# 3 Scale drawings

Have you ever drawn a plan of a room in your house to help you work out how to rearrange the furniture? Or maybe you’ve sketched a plan of your garden to help you decide how big a new patio should be?

These pictures are called scale drawings. The important thing with scale drawings is that everything must be drawn to scale, meaning that everything must be in proportion – that is, ‘shrunk’ by the same amount.

All scale drawings must have a scale to tell us how much the drawing has been shrunk by.

## Case study _unit5.3.1 Example: In the garden

Here is an example of typical scale drawing:

What’s the width and length of the patio?

#### Box _unit5.3.1

**Hint:** This scale drawing has been drawn on squared paper. This makes it easier to draw and understand. Each square is 1 cm wide and 1 cm long. So instead of using a ruler you can just count the squares and this will tell you the measurement in centimetres.

### Method

The scale in this drawing is 1:100. This means that 1 cm on the scale drawing is equal to 100 cm, or 1 m, in real life. Once we know the scale, we can measure the distances on the drawing.

Using a ruler (or just counting the squares), we find that the patio is 5 cm long and 3 cm wide on the drawing. This means that in real life it is 5 metres long and 3 metres wide.

So when you’re working with scale drawings:

- Find out what the scale on the drawing is.
- Measure the distance on the drawing using a ruler (or count the number of squares, if that’s an option).
- Multiply the distance you measure by the scale to give the distance in real life.

Now try the following activity. Remember to check your answers once you have completed the questions.

## Activity _unit5.3.1 Activity 6: Getting information from a scale drawing

- Let’s stay with this scale drawing of the garden.
- a.What is the width and length of the vegetable garden?
- b.What is the width and length of the flower bed?
- c.How far is the patio from the vegetable garden?
- d.Say you wanted to put a trampoline between the patio and the vegetable garden. It measures 3 m by 3 m. Is there enough space for it?

- A landscaper wants to put a wild area in your garden. She makes a scale plan of the wild area:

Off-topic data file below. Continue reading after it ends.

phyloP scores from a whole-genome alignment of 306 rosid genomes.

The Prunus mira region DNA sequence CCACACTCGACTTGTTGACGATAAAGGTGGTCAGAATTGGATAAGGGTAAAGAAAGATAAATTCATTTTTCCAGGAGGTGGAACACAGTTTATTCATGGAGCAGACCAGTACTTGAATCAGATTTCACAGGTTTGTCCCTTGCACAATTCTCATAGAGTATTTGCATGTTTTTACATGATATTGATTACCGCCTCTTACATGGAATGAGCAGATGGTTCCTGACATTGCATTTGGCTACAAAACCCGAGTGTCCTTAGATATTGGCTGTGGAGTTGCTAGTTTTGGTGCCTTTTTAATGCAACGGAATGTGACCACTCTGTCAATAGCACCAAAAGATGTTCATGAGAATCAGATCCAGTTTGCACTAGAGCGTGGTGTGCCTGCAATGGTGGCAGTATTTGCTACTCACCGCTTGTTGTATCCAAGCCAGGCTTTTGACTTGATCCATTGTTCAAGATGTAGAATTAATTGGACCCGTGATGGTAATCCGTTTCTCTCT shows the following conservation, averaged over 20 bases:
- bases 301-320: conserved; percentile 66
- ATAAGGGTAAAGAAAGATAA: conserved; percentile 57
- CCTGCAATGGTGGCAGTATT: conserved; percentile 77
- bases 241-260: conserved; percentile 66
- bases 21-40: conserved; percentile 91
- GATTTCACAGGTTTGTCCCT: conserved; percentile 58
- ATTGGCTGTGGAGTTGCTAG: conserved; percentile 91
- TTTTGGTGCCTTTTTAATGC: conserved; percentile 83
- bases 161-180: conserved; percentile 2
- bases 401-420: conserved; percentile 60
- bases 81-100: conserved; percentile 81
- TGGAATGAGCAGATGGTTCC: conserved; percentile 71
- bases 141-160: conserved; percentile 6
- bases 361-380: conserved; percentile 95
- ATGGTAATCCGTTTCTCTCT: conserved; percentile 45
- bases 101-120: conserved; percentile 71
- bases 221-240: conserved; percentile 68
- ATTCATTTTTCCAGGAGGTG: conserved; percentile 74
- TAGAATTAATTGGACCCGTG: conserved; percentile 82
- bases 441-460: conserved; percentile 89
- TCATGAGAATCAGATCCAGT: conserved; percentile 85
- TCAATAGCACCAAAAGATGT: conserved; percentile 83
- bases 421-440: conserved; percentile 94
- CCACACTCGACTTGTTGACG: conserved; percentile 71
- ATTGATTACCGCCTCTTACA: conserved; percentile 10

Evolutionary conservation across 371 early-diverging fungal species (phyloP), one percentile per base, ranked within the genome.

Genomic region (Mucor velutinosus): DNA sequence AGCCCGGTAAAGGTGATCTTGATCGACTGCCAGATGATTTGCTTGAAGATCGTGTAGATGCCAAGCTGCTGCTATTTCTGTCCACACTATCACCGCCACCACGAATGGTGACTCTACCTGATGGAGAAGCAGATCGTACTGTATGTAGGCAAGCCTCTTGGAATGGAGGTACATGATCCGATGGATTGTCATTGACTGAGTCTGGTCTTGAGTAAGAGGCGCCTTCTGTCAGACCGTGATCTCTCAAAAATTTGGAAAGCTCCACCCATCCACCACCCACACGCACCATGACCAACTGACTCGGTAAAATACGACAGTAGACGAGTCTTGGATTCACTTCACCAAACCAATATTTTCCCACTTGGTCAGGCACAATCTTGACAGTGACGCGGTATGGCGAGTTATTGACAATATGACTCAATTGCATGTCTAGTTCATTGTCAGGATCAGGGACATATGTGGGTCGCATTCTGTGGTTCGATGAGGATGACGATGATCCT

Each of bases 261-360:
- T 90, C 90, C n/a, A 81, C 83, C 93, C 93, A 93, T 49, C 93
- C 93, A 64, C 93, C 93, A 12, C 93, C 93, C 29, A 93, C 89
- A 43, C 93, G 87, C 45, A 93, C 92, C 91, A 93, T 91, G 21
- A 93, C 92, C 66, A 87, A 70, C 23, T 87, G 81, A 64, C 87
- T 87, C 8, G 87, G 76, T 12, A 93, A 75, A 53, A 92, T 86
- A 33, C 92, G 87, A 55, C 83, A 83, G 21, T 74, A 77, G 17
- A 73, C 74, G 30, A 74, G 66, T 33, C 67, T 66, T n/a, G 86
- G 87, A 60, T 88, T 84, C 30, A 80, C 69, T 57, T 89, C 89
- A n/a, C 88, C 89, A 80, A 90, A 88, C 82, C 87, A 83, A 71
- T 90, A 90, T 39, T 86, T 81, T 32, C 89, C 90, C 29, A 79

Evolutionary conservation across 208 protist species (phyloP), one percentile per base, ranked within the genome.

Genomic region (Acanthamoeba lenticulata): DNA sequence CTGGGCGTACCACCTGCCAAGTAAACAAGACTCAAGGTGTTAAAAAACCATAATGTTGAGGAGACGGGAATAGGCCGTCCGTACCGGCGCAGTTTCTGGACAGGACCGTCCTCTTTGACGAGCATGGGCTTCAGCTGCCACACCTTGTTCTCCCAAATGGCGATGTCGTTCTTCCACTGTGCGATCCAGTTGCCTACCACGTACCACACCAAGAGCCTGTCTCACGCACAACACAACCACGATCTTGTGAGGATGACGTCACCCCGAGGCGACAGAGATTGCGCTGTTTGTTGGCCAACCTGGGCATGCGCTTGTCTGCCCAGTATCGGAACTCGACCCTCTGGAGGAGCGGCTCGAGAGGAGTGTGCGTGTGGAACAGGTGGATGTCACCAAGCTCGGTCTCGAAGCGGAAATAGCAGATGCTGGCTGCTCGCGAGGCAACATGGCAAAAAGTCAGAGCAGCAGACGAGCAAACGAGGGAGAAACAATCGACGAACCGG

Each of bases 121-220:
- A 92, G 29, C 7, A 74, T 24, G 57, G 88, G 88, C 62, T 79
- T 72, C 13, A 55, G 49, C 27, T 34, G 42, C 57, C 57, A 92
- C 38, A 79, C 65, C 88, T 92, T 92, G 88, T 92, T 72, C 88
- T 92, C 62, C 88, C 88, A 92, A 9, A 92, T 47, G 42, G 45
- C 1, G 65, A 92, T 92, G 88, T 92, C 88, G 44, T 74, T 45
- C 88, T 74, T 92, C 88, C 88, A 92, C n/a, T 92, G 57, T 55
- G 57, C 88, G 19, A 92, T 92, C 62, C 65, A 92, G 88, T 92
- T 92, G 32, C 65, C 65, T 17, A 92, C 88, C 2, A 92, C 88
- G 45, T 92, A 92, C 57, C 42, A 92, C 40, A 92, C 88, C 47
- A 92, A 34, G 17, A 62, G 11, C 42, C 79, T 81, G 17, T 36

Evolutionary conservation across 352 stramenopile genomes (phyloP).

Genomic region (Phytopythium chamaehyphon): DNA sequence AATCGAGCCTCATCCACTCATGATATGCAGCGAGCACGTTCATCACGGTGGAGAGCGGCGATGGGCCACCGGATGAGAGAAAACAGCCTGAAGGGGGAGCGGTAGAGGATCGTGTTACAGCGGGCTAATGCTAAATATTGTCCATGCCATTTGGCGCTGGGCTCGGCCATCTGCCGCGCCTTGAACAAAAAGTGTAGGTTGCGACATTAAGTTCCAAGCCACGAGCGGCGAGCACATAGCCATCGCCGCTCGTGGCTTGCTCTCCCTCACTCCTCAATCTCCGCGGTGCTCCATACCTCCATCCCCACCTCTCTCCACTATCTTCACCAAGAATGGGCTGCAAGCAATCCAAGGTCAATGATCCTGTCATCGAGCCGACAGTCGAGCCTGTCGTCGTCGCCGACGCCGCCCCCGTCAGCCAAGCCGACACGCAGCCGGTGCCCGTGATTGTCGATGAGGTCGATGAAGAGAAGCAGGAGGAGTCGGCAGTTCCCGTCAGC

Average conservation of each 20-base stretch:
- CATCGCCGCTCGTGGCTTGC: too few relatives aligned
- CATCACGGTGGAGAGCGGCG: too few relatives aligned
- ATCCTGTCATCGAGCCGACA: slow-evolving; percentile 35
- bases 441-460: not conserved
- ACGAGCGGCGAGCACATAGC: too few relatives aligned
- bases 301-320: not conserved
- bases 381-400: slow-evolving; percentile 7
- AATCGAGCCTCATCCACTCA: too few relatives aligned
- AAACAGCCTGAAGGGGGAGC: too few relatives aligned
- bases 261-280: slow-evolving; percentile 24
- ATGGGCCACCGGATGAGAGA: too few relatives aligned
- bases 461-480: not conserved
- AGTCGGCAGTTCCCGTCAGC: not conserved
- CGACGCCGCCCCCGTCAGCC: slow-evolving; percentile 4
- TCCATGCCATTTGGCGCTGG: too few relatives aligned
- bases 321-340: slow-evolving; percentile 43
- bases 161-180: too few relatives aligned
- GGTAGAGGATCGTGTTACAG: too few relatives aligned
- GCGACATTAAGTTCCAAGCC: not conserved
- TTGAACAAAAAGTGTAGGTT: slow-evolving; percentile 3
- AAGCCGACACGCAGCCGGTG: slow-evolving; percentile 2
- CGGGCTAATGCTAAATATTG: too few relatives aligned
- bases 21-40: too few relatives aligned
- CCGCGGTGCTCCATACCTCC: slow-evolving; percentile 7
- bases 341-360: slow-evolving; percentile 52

What is the length of the longest side of the actual wild area in metres?

- Here is a scale drawing showing one disabled parking space in a supermarket car park. The supermarket plans to add two more disabled parking spaces next to the existing one, with no spaces between them.
What will be the total actual width of the three disabled parking spaces in metres?

### Answer

- The answers are as follows:
- a.The vegetable garden is 5 m long and 2 m wide.
- b.The flower bed is 6 m long and 2 m wide.
- c.The patio and vegetable garden are 3 m apart.
- d.The distance between the patio and vegetable garden is 3 m and the trampoline is 3 m wide. So the trampoline would fit in the space, but it would be a bit of a squeeze.

The length on the drawing is 9 cm, and the scale is 1:50. This means that 1 cm on the drawing is equal to 50 cm in real life. So to find out what 9 cm is in real life, you need to multiply it by 50:

- 9 × 50 = 450 cm

The question asks for the length in metres, so you need to convert centimetres into metres:

- 450 ÷ 100 = 4.5 m

The actual length of the wild area will be 4.5 m.

You need to find out the width of three disabled parking spaces. The width of one parking space on the scale drawing is 2 cm, so first you need to multiply this by 3:

- 2 × 3 = 6 cm

The scale is 1:125. This means that 1 cm on the drawing is equal to 125 cm in real life. So to find out what 6 cm is in real life, you need to multiply it by 125:

- 6 × 125 = 750 cm

The question asks for the length in metres, so you need to convert centimetres into metres:

- 750 ÷ 100 = 7.5 m

The actual width of all three parking bays will be 7.5 m.

## Summary

In this section you have learned how to use scale drawings.